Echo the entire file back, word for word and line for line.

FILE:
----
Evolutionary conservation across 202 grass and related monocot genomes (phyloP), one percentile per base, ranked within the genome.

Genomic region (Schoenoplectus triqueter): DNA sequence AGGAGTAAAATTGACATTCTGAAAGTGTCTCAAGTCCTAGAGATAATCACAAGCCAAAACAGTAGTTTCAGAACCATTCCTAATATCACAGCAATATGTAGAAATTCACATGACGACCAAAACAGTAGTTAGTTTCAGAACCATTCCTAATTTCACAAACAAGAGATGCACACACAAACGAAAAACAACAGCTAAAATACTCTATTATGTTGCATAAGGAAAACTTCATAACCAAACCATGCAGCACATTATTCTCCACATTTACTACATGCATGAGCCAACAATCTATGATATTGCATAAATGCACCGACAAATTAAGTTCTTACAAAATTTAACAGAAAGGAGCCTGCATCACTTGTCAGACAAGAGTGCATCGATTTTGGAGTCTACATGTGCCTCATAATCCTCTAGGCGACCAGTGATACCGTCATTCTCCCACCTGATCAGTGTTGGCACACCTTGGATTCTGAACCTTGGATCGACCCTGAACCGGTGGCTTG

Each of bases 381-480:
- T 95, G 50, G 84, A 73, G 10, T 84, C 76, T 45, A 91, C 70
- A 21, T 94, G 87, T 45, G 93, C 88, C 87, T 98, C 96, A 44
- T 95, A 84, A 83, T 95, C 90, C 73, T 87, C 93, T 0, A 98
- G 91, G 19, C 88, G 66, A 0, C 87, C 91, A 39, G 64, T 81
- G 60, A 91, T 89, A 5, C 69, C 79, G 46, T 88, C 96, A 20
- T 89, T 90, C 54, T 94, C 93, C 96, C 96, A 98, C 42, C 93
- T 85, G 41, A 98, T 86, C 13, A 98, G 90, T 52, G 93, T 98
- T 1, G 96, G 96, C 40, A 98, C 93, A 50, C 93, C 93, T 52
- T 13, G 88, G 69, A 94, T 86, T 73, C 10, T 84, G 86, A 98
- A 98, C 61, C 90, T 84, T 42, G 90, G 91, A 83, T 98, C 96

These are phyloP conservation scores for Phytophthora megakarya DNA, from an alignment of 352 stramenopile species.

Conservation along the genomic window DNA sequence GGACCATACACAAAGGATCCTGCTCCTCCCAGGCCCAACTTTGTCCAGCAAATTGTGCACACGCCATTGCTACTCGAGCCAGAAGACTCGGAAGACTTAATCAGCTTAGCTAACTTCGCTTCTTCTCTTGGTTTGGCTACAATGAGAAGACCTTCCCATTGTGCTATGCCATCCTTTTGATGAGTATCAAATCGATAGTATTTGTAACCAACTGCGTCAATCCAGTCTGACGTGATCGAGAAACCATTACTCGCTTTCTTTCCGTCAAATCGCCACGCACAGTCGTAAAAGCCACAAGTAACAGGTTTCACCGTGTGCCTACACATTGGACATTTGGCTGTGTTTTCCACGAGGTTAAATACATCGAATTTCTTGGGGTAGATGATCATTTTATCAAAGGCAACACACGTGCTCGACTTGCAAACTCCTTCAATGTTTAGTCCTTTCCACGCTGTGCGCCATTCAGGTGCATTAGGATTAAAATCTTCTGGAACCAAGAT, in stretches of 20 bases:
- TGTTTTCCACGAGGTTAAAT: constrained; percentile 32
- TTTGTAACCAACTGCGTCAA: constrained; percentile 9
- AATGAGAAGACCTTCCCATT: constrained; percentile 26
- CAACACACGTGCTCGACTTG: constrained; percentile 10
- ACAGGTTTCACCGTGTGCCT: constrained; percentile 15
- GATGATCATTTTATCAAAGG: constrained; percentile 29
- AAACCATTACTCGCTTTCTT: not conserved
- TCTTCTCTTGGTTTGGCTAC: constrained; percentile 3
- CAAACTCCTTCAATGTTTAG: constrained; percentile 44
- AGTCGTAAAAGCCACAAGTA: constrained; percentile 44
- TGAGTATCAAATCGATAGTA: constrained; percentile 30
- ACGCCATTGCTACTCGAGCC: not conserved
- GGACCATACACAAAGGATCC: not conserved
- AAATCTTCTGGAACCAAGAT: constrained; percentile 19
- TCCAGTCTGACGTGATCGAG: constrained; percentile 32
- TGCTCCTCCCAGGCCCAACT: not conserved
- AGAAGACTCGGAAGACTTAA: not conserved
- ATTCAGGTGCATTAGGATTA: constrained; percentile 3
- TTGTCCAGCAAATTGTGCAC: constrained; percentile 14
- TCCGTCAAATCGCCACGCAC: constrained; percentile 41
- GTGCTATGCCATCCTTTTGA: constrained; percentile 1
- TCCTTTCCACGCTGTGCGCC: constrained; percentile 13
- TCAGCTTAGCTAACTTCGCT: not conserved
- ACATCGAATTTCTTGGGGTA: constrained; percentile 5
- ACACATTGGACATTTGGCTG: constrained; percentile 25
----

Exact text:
Evolutionary conservation across 202 grass and related monocot genomes (phyloP), one percentile per base, ranked within the genome.

Genomic region (Schoenoplectus triqueter): DNA sequence AGGAGTAAAATTGACATTCTGAAAGTGTCTCAAGTCCTAGAGATAATCACAAGCCAAAACAGTAGTTTCAGAACCATTCCTAATATCACAGCAATATGTAGAAATTCACATGACGACCAAAACAGTAGTTAGTTTCAGAACCATTCCTAATTTCACAAACAAGAGATGCACACACAAACGAAAAACAACAGCTAAAATACTCTATTATGTTGCATAAGGAAAACTTCATAACCAAACCATGCAGCACATTATTCTCCACATTTACTACATGCATGAGCCAACAATCTATGATATTGCATAAATGCACCGACAAATTAAGTTCTTACAAAATTTAACAGAAAGGAGCCTGCATCACTTGTCAGACAAGAGTGCATCGATTTTGGAGTCTACATGTGCCTCATAATCCTCTAGGCGACCAGTGATACCGTCATTCTCCCACCTGATCAGTGTTGGCACACCTTGGATTCTGAACCTTGGATCGACCCTGAACCGGTGGCTTG

Each of bases 381-480:
- T 95, G 50, G 84, A 73, G 10, T 84, C 76, T 45, A 91, C 70
- A 21, T 94, G 87, T 45, G 93, C 88, C 87, T 98, C 96, A 44
- T 95, A 84, A 83, T 95, C 90, C 73, T 87, C 93, T 0, A 98
- G 91, G 19, C 88, G 66, A 0, C 87, C 91, A 39, G 64, T 81
- G 60, A 91, T 89, A 5, C 69, C 79, G 46, T 88, C 96, A 20
- T 89, T 90, C 54, T 94, C 93, C 96, C 96, A 98, C 42, C 93
- T 85, G 41, A 98, T 86, C 13, A 98, G 90, T 52, G 93, T 98
- T 1, G 96, G 96, C 40, A 98, C 93, A 50, C 93, C 93, T 52
- T 13, G 88, G 69, A 94, T 86, T 73, C 10, T 84, G 86, A 98
- A 98, C 61, C 90, T 84, T 42, G 90, G 91, A 83, T 98, C 96

These are phyloP conservation scores for Phytophthora megakarya DNA, from an alignment of 352 stramenopile species.

Conservation along the genomic window DNA sequence GGACCATACACAAAGGATCCTGCTCCTCCCAGGCCCAACTTTGTCCAGCAAATTGTGCACACGCCATTGCTACTCGAGCCAGAAGACTCGGAAGACTTAATCAGCTTAGCTAACTTCGCTTCTTCTCTTGGTTTGGCTACAATGAGAAGACCTTCCCATTGTGCTATGCCATCCTTTTGATGAGTATCAAATCGATAGTATTTGTAACCAACTGCGTCAATCCAGTCTGACGTGATCGAGAAACCATTACTCGCTTTCTTTCCGTCAAATCGCCACGCACAGTCGTAAAAGCCACAAGTAACAGGTTTCACCGTGTGCCTACACATTGGACATTTGGCTGTGTTTTCCACGAGGTTAAATACATCGAATTTCTTGGGGTAGATGATCATTTTATCAAAGGCAACACACGTGCTCGACTTGCAAACTCCTTCAATGTTTAGTCCTTTCCACGCTGTGCGCCATTCAGGTGCATTAGGATTAAAATCTTCTGGAACCAAGAT, in stretches of 20 bases:
- TGTTTTCCACGAGGTTAAAT: constrained; percentile 32
- TTTGTAACCAACTGCGTCAA: constrained; percentile 9
- AATGAGAAGACCTTCCCATT: constrained; percentile 26
- CAACACACGTGCTCGACTTG: constrained; percentile 10
- ACAGGTTTCACCGTGTGCCT: constrained; percentile 15
- GATGATCATTTTATCAAAGG: constrained; percentile 29
- AAACCATTACTCGCTTTCTT: not conserved
- TCTTCTCTTGGTTTGGCTAC: constrained; percentile 3
- CAAACTCCTTCAATGTTTAG: constrained; percentile 44
- AGTCGTAAAAGCCACAAGTA: constrained; percentile 44
- TGAGTATCAAATCGATAGTA: constrained; percentile 30
- ACGCCATTGCTACTCGAGCC: not conserved
- GGACCATACACAAAGGATCC: not conserved
- AAATCTTCTGGAACCAAGAT: constrained; percentile 19
- TCCAGTCTGACGTGATCGAG: constrained; percentile 32
- TGCTCCTCCCAGGCCCAACT: not conserved
- AGAAGACTCGGAAGACTTAA: not conserved
- ATTCAGGTGCATTAGGATTA: constrained; percentile 3
- TTGTCCAGCAAATTGTGCAC: constrained; percentile 14
- TCCGTCAAATCGCCACGCAC: constrained; percentile 41
- GTGCTATGCCATCCTTTTGA: constrained; percentile 1
- TCCTTTCCACGCTGTGCGCC: constrained; percentile 13
- TCAGCTTAGCTAACTTCGCT: not conserved
- ACATCGAATTTCTTGGGGTA: constrained; percentile 5
- ACACATTGGACATTTGGCTG: constrained; percentile 25